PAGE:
Where the world has not been broken…


To dream of uniting mankind, pieced and classified into multiple nations, religions, sects and sub sects is a mammoth, impractical and ideologically impossible task — but this time a little virus has taken it on and united us with its virulence.

It was interesting to come across an imagined interview with the virus, in which the interviewer questioned the virus about the diversity of the human race which to us seems an unbridgeable barrier. The interviewer goes by the acronym of ARA.

“ARA: You may perhaps agree that there is a natural diversity among people on the ground of race, geography, religion, history and the like.

“Covid-19: In my view, they all are differently-one. A tree is a one unit though its roots, trunk, leaves, flowers and fruits appear differently. There is no doubt that mankind is one race with 99.9% common DNA. National boundaries are fictitious. All religions claim their origin from one supreme being. History is just a story book of the past. If they cannot be sure of a few months-long history of my origin, then how can they passionately believe in their distant past, including prehistory. Alas! Man lives in his self-made illusion. I am forcing him to come out of this illusion.”

And while we like the Big Endians and the Little Endians in Gulliver’s travel (1726), ponder on the right way to crack eggs and create different classifications and sects of thought, at least three books that have been published within India from November 2019 to March 2020 that have focused on the commonalities of culture between two groups who think they stand massively divided — the Hindus and Muslims. The three books are Avik Chanda’s Dara Shukoh, the Man Who Would Be King; Aruna Chakravarti’s Suralakshmi Villa and Sameer Arshad Khatlani’s The Other Side of the Divide: A Journey into the Heart of Pakistan.

Chanda has shown his perceived truth through the history of the Indian sub- continent in his book on Dara Shukoh published in November 2019. He wrote this book because he felt it was a need of the times. In an interview he says, “The biggest relevance of Dara Shukoh is that of his ethos. Call it by what name you will – Ganga-Jamuna Tahzeeb, syncretism or modern secularism – the fact remains that a holistic, inclusive approach works best when governing a highly complex, multi-cultural, multi-ethnic nation such as India.”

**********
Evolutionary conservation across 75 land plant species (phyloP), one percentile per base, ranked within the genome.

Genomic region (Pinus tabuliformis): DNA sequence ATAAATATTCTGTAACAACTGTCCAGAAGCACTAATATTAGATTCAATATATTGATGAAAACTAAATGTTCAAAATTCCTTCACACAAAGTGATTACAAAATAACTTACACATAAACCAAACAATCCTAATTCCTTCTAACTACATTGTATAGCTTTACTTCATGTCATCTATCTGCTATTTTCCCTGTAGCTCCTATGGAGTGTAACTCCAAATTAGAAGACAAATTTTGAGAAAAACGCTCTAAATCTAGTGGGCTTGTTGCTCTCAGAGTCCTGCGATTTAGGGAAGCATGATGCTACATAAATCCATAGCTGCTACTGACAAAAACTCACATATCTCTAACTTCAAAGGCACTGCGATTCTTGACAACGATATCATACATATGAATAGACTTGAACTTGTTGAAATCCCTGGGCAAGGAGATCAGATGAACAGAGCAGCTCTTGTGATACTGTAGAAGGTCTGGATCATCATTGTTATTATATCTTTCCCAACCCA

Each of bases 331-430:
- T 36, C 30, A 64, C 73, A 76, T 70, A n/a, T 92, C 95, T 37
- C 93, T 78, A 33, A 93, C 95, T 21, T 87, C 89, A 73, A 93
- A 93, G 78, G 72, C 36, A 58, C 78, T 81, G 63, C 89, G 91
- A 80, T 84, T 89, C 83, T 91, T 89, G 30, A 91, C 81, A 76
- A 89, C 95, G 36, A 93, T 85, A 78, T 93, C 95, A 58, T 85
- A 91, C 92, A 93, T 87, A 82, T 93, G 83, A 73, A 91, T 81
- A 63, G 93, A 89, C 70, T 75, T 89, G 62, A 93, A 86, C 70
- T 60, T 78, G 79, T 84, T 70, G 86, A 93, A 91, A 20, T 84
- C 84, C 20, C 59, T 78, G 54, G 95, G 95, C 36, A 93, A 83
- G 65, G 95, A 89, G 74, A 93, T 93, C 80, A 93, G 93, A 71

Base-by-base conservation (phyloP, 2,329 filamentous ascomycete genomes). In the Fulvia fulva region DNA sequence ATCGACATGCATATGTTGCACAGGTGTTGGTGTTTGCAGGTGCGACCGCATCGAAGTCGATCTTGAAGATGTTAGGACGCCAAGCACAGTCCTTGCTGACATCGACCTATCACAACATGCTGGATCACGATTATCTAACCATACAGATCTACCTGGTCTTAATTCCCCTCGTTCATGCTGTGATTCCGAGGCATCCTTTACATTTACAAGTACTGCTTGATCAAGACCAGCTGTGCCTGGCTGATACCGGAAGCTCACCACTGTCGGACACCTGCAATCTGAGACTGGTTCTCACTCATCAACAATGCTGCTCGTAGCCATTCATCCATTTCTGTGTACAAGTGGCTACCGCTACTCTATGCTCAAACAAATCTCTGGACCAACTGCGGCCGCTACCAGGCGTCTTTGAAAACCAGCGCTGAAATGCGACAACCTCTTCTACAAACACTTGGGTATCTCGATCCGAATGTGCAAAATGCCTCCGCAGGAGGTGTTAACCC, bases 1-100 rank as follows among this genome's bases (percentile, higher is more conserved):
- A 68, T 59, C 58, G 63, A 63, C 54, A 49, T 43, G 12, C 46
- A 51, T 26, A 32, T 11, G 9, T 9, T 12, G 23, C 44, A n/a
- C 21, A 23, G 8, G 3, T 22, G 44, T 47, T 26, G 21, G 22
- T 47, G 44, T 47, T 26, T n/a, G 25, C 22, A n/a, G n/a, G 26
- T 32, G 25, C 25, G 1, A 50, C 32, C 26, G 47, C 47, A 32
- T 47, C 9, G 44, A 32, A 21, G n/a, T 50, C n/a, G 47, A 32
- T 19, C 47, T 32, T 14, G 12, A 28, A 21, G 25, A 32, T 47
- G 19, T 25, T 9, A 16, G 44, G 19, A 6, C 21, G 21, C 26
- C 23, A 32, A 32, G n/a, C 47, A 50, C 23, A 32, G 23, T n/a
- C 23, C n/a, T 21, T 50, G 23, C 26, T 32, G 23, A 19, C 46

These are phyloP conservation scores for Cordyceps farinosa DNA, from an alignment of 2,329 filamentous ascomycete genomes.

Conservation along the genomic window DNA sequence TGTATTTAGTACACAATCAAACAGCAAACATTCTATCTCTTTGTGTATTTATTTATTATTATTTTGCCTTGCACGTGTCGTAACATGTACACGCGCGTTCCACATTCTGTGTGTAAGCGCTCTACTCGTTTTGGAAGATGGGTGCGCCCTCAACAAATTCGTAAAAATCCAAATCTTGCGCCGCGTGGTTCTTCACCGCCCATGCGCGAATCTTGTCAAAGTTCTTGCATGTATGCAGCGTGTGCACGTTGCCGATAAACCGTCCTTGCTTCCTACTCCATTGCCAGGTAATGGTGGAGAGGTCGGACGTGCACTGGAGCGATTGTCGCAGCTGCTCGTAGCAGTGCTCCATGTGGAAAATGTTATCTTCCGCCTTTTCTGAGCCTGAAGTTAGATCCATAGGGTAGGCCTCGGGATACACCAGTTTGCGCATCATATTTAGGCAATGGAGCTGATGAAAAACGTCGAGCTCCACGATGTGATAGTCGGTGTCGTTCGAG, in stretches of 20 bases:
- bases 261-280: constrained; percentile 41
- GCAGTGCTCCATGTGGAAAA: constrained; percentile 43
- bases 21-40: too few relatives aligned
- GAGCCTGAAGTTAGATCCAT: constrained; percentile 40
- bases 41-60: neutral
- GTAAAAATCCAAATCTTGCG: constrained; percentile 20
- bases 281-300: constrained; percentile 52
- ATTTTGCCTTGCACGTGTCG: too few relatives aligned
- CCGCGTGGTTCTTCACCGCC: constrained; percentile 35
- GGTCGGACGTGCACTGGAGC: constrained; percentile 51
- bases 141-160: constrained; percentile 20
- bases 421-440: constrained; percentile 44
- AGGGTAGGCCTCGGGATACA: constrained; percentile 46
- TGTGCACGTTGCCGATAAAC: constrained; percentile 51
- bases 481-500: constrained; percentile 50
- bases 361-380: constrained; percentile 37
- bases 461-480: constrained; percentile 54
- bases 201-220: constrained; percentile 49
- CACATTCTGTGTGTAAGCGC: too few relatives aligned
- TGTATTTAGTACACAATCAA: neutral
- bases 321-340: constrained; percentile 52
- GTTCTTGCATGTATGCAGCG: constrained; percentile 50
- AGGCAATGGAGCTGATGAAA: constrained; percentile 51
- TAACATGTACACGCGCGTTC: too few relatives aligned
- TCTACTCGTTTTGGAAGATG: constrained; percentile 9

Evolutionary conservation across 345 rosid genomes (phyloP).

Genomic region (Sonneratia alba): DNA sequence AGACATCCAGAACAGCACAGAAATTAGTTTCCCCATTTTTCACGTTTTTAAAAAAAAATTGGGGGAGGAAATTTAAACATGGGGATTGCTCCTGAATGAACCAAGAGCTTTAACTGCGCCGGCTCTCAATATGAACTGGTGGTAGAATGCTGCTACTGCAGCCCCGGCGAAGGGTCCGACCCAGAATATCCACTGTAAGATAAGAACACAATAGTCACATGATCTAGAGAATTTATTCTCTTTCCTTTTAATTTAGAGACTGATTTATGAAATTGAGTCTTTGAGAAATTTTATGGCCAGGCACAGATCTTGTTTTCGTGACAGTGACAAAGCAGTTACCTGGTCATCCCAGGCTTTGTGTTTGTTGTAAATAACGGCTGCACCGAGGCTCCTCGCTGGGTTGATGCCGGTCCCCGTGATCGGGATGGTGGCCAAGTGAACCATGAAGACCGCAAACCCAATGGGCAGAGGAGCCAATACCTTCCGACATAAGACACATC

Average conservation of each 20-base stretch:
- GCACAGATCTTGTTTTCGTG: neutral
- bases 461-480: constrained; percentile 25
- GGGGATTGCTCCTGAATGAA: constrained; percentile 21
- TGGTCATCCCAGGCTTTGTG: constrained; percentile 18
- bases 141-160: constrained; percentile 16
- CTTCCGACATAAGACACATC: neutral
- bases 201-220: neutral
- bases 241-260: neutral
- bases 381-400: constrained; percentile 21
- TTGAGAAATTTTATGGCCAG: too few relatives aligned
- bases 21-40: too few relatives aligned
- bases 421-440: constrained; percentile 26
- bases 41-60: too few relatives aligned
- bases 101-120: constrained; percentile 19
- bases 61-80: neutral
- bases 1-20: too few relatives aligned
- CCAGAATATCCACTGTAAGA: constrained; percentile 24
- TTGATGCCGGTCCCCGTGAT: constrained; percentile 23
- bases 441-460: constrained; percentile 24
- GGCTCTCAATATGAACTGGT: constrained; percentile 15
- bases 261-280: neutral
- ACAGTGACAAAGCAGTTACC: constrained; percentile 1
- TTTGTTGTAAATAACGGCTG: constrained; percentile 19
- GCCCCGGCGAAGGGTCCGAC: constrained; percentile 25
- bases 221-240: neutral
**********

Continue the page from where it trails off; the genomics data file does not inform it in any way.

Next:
The next book, a novel by Sahitya Akademi winning author, Chakravarti, focuses on a similar syncretic issue and was launched during the communal Delhi riots of February 2020 in the same city, just preceding COVID. While the novel takes us on a syncretic journey which emphasizes that violence and hatred does not see cast, community or religion, it has a feminist streak too that has been explained by the author in an interview: “Like all my other novels Suralakshmi Villa focuses on the lives of women. It is about two sets of sisters. The first belongs to a wealthy, modern, enlightened, household of Delhi. The other, a goatherd’s daughters living in a slum in Malda, comes from the dregs of society.  But close inspection reveals that there is not much difference in their lives and fates. There is emotional violence in one world…both physical and emotional violence in the other.” The goatherd’s daughter is from a Muslim background and the modern Suralakshmi after who the book is named, is a Hindu. The novel clearly shows that family violence and bad attitude existed everywhere, irrespective of religion or caste, and it is an individual trait to react with courage and positivity or to accept it meekly. Both kinds of women have been drawn to contrast in the novel. Taking it a little further, one would observe that while we pipe about family violence heightening during COVID lockdown, it has existed all along — it is for humans to choose tolerance or intolerance — irrespective of the situation. Do we blame the world wide lockdowns for it or the social systems that preach hatred, intolerance, inaction and acceptance of evils as the norm?